Best Practices for Starting a New Job
March 12, 2018
By: Stephanie Wills, Communications Specialist
Between meeting people, being in a different environment, and learning about the company, starting a new job can be nerve wracking! Here are a few tips I’ve found helpful during my recent transition to a career with The Select Group.
Take detailed notes:
- So much information will be pushed out that you need to know. If you’re like myself, it’s easy to forget details of programs, acronyms, best practices, etc.
- Detailed notes make it easy to refer back after training when you’re really “starting” the job. You don’t want to ask the same questions over and over again, and your manager will appreciate not having to say something more than once!
- If you receive training time, never let your manager/trainer glide over something if you don’t understand it fully. It’s ok to ask them to explain in depth – that’s what they’re there for!
- Always ask if something is confusing, but make sure to research on your own, too. Things covered in training can be quick basics of programs and company practices, so it’s helpful to show initiative and be knowledgeable.
Learn about your team:
- Learn about their strengths and weaknesses, and where YOU fit into the team.
- Also try and get to know them on a personal level. You will be spending a lot of time with these people, and it will be nice to talk about more than just work!
Ask for feedback:
- After your first week or two weeks, ask your manager for feedback. You don’t want to develop habits that may be detrimental to your work, so asking for feedback early on will increase productivity.
- Your manager can tell you what things they like and don’t like about your current work, and give you tips for improvement.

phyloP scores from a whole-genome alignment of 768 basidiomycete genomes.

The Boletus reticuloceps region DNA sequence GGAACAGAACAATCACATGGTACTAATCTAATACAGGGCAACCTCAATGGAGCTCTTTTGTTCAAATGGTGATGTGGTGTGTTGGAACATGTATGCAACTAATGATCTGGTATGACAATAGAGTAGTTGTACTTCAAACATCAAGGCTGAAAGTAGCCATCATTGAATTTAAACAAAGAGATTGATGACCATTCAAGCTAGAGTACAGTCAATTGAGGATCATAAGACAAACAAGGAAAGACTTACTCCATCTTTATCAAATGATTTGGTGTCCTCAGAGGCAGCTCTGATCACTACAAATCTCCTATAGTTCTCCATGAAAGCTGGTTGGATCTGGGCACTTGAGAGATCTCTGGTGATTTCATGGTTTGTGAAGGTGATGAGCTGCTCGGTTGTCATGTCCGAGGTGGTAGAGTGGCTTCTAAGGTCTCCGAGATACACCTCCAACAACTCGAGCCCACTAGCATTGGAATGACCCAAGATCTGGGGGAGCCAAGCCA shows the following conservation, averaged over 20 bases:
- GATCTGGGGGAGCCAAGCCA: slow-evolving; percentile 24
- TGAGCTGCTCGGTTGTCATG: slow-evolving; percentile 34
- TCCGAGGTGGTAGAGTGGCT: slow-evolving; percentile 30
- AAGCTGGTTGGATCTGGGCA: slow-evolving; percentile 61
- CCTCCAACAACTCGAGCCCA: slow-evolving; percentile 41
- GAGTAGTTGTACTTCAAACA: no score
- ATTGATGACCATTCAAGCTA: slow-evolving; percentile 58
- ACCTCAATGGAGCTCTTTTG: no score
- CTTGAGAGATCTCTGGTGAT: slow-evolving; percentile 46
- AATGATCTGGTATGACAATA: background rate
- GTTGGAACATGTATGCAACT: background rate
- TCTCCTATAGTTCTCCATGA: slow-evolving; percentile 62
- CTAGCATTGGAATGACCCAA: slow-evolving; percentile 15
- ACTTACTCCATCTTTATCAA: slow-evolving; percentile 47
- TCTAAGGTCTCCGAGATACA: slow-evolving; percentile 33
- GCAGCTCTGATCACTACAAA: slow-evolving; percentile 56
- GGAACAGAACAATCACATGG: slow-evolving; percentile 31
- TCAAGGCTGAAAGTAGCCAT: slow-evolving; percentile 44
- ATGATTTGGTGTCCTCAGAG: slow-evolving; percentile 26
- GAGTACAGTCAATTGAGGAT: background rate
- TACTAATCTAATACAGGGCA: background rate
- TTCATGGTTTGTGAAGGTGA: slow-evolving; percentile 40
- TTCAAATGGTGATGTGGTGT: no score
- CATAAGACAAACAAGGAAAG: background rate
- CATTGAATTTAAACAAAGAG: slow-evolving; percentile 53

- Make sure you are trying to partake in conversations or even social events. You don’t want to be seen as unapproachable – especially if you are shy (like myself) or don’t speak much when you don’t know people well (also like myself).
- Learning the names of your new coworkers can be daunting and seem impossible. After being introduced to someone, say their name five times in your head – repetition helps!
I would love to know some of your die-hard tips for starting a new job. Let me know (in the form) below:
“Don’t be afraid to evaluate existing processes or practices. Obviously, you don’t want to appear to be sharpshooting, but many times previous employees were so busy doing the job that they couldn’t step back and objectively evaluate what they were doing. Things get put on auto-pilot and will stay there as long as it isn’t crashing. That’s where a fresh perspective is extremely valuable. So, while you’re learning the new job, be evaluating how the job is done in terms of streamlined effort, effectiveness, etc. Take notes about areas you think could be improved, then watch for a month or so to confirm or deny your observations. When you’re sure there are good changes to be made, especially if they are cost-savers, present them to your boss. By then, you’ll know if the presentation should be formal or if you can simply bring it up in a morning meeting over coffee. Key point: Don’t be afraid to evaluate everything around you. Just pick the appropriate time and forum to address your confirmed observations.”
About the author:
Stephanie Wills is the newest member of TSG’s communications team in Raleigh, N.C. She graduated with a Bachelor of Fine Arts in Photography and has worked in PR, marketing, and communications since 2015. Outside of work, Stephanie enjoys watercolor painting and traveling.